LONDON – Elizabeth Windsor decided to take in some tennis at Wimbledon yesterday. Although tickets are scarcer than elephants cavorting at Piccadilly Circus, she managed to cop a couple, and in the front row of Centre Court, no less.
When she walked in, people began to cheer and clap and point cameras at her. She looked a sprightly, likeable 84, and is used to this kind of attention because in her day job she is Queen Elizabeth II.
Her Majesty last had an urge to see tennis at the Big W in 1977. Thirty-three years ago — she didn’t want to risk overdoing. However, everybody in her realm knows that she prefers race horses to tennis players, and is a regular communicant with her own.
Her father, King George VI-to-be, actually played Wimbledon. It was doubles in 1926, an embarrassing hackerly performance causing his wife to veto any repeats. A scepter swings with more power than a racket.
That was the sentiment of an earlier king, Henry VIII, a tennis lover. He was proud of his chop stroke that was emulated by his executioner on the persons of wives Anne Boleyn and Catherine Howard.
As far as tennis goes these days, Her Majesty’s domain is down to one body. It belongs to a prickly Scotsman, Andy Murray. Despite her fondness for the steeds, I’ll bet she’s a bit sad that in this nation, the sire of the game, nobody can play it. Except for No. 4 Murray.
Virginia Wade, the most recent Brit to win here, 1977, hopes with everybody else that Murray proves to be a drought buster.
Last year the Queen sent Andy a good-luck note, and yesterday wished him well in person in a chat that followed his batting practice-efficiency victory over Jarko Nieminem, 6-3, 6-4, 6-2. Well it must be nice to have a monarch in your corner, but the tough stuff lies ahead for the clever Murray, a semifinalist to Andy Roddick a year ago.
Three sets were enough for the Queen who departed beneath a robin’s-egg blue bonnet that looked more comfortable and fetching than a crown. Alas, her handlers blew it. They should have escorted her to the back court where the Impossible match was still outrageously in progress in its third day, and an overflow crowd delighted to be in on a tennis classic, a fly-me-to-the-moon lift-off that couldn’t ever happen – but was happening just the same.
Linked forever as partners in tennis crime or tennis glory – take your pick – are Long John Isner, once an All-American at the University of Georgia, and quick Nic Mahut with a French background. Foes for three days, and now lifetime friends, they collaborated in an expanding dream that amazed the sporting world and looked endless.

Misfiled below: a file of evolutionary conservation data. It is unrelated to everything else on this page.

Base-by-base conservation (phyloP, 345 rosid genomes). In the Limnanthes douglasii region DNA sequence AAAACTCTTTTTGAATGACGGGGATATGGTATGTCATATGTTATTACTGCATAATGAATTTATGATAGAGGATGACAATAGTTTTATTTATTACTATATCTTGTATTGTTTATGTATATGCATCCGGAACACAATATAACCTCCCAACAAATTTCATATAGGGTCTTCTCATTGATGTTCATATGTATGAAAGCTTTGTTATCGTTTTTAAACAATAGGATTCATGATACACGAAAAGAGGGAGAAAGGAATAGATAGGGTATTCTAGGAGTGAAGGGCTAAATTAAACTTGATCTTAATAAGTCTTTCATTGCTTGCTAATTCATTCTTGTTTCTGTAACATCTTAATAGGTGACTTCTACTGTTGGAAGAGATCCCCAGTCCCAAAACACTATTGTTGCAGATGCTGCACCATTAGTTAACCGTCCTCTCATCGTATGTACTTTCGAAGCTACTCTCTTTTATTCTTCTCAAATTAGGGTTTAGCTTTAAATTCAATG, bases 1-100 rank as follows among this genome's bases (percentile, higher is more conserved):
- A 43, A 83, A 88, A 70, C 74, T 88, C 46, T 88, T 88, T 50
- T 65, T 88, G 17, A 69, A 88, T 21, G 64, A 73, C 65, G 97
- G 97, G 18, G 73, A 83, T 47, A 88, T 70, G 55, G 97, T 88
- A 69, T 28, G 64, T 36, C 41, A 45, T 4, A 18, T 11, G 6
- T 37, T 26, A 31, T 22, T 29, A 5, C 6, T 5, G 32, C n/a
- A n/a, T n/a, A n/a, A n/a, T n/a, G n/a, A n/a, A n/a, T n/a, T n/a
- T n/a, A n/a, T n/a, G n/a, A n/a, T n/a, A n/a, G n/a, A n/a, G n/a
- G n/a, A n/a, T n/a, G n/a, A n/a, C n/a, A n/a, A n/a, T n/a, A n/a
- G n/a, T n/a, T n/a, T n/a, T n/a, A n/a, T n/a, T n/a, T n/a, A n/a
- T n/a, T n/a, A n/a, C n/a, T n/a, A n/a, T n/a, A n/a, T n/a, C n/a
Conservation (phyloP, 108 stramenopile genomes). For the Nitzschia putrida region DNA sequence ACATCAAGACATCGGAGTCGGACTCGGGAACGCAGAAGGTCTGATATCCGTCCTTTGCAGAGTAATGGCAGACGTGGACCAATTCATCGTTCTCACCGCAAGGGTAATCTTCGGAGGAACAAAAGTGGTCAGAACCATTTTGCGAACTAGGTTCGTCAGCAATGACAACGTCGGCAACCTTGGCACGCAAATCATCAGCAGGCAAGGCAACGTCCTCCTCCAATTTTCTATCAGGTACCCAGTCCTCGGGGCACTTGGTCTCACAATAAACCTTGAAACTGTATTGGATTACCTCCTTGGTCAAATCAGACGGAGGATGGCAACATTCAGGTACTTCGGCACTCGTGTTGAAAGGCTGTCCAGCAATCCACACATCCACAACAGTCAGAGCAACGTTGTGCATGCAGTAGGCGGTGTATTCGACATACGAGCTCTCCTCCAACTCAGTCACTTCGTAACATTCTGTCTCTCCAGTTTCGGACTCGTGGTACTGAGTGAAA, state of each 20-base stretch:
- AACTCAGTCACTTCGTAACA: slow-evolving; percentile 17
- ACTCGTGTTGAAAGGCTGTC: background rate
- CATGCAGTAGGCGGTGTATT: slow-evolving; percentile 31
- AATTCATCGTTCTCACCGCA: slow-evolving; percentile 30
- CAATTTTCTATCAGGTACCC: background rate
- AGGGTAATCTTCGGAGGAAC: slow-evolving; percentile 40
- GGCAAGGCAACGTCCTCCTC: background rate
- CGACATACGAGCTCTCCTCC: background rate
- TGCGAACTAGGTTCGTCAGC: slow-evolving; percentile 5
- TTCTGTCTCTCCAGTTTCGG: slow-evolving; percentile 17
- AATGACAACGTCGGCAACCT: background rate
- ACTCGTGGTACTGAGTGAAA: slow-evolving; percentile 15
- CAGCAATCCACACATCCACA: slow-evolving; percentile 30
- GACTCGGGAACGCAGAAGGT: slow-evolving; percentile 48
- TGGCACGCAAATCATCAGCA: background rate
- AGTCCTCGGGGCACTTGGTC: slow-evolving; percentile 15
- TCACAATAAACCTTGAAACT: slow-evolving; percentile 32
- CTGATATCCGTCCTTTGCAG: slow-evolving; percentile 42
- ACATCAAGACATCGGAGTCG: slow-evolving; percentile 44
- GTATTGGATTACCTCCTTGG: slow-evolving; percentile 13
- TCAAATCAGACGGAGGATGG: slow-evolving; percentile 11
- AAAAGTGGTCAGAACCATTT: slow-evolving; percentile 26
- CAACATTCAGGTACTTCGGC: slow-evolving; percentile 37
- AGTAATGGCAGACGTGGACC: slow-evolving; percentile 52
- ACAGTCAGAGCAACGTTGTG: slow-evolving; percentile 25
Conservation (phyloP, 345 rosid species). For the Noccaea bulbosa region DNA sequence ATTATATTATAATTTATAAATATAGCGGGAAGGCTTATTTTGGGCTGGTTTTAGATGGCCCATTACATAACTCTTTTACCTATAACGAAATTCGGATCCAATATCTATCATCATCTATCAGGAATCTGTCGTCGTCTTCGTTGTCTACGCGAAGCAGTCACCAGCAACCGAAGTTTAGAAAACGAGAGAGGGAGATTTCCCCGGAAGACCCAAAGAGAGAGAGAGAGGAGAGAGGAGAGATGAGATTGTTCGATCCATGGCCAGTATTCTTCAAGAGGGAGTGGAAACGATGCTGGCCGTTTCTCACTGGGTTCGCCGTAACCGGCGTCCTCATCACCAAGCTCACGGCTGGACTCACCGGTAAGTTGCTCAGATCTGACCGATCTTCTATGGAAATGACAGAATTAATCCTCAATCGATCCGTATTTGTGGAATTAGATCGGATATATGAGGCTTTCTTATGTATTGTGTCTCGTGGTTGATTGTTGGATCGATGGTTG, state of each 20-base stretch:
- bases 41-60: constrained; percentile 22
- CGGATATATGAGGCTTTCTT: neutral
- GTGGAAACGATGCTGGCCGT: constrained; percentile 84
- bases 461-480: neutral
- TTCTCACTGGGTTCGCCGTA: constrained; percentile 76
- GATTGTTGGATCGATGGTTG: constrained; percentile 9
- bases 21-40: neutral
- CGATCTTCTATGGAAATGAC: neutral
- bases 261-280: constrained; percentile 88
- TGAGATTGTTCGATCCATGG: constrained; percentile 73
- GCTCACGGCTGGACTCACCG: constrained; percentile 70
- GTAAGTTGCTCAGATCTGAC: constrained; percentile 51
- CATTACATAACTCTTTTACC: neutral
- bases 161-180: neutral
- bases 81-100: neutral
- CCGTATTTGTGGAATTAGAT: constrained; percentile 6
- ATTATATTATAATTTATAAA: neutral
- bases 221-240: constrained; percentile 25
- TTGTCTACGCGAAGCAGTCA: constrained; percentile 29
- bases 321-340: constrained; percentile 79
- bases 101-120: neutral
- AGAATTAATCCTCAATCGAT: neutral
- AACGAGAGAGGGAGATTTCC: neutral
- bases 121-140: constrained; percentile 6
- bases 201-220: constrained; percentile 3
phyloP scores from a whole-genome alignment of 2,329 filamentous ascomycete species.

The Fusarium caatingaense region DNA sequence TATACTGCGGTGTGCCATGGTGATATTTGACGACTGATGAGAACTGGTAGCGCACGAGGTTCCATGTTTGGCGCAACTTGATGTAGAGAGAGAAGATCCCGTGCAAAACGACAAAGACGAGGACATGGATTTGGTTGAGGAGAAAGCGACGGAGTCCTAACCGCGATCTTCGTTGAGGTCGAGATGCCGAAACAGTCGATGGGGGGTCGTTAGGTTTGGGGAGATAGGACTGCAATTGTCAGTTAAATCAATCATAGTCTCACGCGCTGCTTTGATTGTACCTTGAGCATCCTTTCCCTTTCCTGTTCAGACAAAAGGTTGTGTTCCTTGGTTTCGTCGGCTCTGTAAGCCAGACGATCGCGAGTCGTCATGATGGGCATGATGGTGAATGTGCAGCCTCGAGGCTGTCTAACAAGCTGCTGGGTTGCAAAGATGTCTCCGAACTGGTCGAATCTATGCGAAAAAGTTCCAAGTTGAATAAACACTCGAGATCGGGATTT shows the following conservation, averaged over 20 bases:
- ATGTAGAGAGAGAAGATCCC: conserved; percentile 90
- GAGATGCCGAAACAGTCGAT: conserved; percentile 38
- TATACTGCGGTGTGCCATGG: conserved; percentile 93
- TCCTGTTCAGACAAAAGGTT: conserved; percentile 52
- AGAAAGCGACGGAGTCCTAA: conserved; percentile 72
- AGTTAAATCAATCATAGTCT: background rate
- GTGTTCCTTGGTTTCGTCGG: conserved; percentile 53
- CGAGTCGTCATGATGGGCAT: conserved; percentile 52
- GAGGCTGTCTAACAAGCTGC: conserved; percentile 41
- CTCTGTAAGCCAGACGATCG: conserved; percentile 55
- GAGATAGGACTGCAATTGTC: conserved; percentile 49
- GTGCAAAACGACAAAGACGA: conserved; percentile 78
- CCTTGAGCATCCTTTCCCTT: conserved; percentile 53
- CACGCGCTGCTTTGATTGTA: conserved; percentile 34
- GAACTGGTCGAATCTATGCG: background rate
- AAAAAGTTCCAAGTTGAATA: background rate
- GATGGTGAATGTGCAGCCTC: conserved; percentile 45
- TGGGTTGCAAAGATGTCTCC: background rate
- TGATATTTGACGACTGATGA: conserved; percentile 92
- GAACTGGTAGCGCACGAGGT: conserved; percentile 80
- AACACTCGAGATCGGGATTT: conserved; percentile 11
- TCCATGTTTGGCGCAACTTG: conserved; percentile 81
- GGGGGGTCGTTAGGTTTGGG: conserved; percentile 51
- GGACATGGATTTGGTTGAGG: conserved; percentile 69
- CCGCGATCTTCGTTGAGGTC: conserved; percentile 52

“I honestly thought it was a dream,” said the towering Isner, the wake-up man, the end of the line whose zipping two-fisted backhand punctured the revelry of 11 hours-5 minutes spread over Tuesday-Wednesday-Thursday. “I was expecting to wake up, in all seriousness. I didn’t think that type of match was possible.”
It wasn’t – a match of 183 games beyond any imagination — but was. Game after game after game that finally came out like this for Isner: 6-4, 3-6, 6-7 (7-9), 70-68. Yes 70-68, an unheard of score. Never happened; never will. But did on Court 18, the repository of John and Nic’s dream. These serving heavies got caught up in it, blasting each other like prizefighters, and couldn’t get out. It was too absorbing for them and witnesses, a once in forever trip through those 183 games, 20 of them on the last day after darkness had stalled the fatal fifth at 59-59. Absurd. Who could have conjured it. “You can’t imagine going to 20-all,” Isner said.
You couldn’t have broken serve with a sledgehammer. Each guy lost serve only once until the conclusion, ending a stretch of 170 holds.
Isner said, “I lost track of the score, just tried to hold serve. One break would mean the match.” It was abrupt: a Mahut error, good low returns and the backhand passer. Suddenly it was over, and they had their niche in sporting history.
Aces flew like hail stones: 112 for John, 103 for Nic., 215 altogether. Every time they struck one, it added to the all-time record.
“Nice to be part of that match,” the antagonists agreed after hugging. They said they were delirious as the score ascended – and so were we observers.
Ever aware of history and its place in it, the Wimbledon folks immediately presented the protagonists and the umpire, Mohamed Lahyani, with gifts, photographed them at the scoreboard, honoring and acknowledging their unbelievable feat.
While it was pleasant to see the Queen, it’s too bad she missed Isner and Mahut tearing apart all the records while creating a match for the ages.